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Mouth Feel Wheel

Mouth Feel Wheel = Yum

When I first started VinoPair, I was telling my mother about mouthfeel, and she asked if that was even a word. LOL.

Mouthfeel - the physical sensations in the mouth produced by a particular food.

From that point, it got me thinking how little we understand about the concept of mouthfeel.

That's the same way a few horticulture and oenology professors (Gawel, Oberholster, Francis) from Australia felt in 2000, so they set out to fix it. They setup a panel of experts to taste red wine and derive a mouthfeel vocabulary. They organized the results into a wheel shape with like-mouth feelings grouped together.

They way things feel (tactile) to our skin is used to describe the touch standards for how wine feels in our mouth. For example, there's a group on the wheel called "particulate." Talc, like Johnson's Baby Powder, is a particulate, for example. Here's a table of all the mouthfeel groupings they developed.

Surface Smoothness

Those are just the groupings. Here's a table that shows a few sample mouth feelings.

Group Descriptor Touch Standard
Particulate Talc Johnson's baby powder
Surface Smoothness Satin Satin cloth
Particulate Plaster Gypsum powder
Surface Smoothness Chamois Moistened chamois
Surface Smoothness Silk High grade silk cloth
Surface Smoothness Velvet Velvet felt in the direction of the nap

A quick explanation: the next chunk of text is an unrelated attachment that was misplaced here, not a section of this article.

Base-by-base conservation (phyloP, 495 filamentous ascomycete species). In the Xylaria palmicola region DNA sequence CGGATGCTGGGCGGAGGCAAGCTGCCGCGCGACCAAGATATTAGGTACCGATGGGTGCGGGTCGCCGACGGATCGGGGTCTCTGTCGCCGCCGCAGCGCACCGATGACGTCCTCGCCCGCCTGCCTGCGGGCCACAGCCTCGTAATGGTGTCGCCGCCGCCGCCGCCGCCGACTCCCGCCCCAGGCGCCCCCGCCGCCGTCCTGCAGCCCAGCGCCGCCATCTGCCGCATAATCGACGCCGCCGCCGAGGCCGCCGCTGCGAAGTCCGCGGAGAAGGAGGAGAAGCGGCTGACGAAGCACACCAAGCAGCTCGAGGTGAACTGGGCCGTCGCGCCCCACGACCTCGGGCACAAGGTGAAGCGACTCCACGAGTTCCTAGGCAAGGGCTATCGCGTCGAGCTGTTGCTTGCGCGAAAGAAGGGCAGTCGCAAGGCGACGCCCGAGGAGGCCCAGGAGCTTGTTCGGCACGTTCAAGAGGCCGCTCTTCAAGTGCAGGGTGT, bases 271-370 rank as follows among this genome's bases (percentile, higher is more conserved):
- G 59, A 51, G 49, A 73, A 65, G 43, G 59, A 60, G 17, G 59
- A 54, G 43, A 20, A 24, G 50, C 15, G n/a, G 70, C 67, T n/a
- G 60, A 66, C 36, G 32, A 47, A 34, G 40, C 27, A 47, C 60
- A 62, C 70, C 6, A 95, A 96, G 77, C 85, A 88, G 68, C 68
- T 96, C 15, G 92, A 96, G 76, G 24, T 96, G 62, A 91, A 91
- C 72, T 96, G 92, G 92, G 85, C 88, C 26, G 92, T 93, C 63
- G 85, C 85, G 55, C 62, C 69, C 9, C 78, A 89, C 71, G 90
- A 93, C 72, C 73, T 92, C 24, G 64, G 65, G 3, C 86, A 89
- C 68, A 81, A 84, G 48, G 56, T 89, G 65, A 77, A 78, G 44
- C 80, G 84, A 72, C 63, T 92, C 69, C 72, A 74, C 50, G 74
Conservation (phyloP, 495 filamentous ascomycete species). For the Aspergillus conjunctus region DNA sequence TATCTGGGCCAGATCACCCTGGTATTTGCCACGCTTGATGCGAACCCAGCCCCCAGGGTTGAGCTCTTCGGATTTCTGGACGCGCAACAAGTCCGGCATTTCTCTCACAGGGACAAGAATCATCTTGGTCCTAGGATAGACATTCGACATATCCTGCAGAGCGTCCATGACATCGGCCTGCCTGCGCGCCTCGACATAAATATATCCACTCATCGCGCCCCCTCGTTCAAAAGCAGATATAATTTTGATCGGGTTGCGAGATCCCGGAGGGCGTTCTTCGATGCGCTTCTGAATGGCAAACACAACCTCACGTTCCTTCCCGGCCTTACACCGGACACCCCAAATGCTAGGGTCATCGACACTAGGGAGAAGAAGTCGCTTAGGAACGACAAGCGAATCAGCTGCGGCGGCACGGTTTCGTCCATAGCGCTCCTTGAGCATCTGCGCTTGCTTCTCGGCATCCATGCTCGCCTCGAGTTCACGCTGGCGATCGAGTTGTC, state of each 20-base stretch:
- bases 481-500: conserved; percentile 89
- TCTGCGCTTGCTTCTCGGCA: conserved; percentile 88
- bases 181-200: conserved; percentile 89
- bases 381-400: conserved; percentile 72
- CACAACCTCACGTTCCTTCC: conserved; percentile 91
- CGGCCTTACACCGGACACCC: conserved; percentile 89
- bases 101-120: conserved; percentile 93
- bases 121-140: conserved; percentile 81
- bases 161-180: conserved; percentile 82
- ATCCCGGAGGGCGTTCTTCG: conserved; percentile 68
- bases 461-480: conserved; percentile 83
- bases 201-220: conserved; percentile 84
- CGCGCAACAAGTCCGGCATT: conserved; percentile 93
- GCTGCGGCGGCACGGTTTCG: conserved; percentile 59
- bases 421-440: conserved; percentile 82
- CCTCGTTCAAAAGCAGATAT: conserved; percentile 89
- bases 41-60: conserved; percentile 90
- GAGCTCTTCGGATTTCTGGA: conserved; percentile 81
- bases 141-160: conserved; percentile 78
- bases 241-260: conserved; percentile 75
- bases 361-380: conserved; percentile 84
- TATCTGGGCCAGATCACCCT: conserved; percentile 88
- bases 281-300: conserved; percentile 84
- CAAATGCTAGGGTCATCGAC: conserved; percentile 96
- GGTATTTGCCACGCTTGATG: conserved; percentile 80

Surface Smoothness Suede Medium suede leather
Surface Smoothness Furry Short velour cloth
Surface Smoothness Fine emery paper 1000 grade emery paper
Harsh Abrasive 600 grade sandpaper

If you've wondered why terms like chewy, grippy, furry, plaster, sappy were acceptable terms to use to describe wine, you can blame or thank Gawel, Oberholster, Francis. This is where knowing the mouth feelings and groupings becomes helpful. Using the wheel, work backwards, starting with mouthfeel, to determine groupings you like and dislike. Think of this graphic below as a tool to help guide your mouth.

Mouth Feel Wheel

Since the development of the original mouth-feel-a-wheel, work has been done to improve the original design. Gary Pickering, with his design, has further grouped mouth feelings based on timing. According to Mr. Pickering, some mouth feelings are more predominate early in the tasting experience, and some come on late. The others are integrated mouth feelings.


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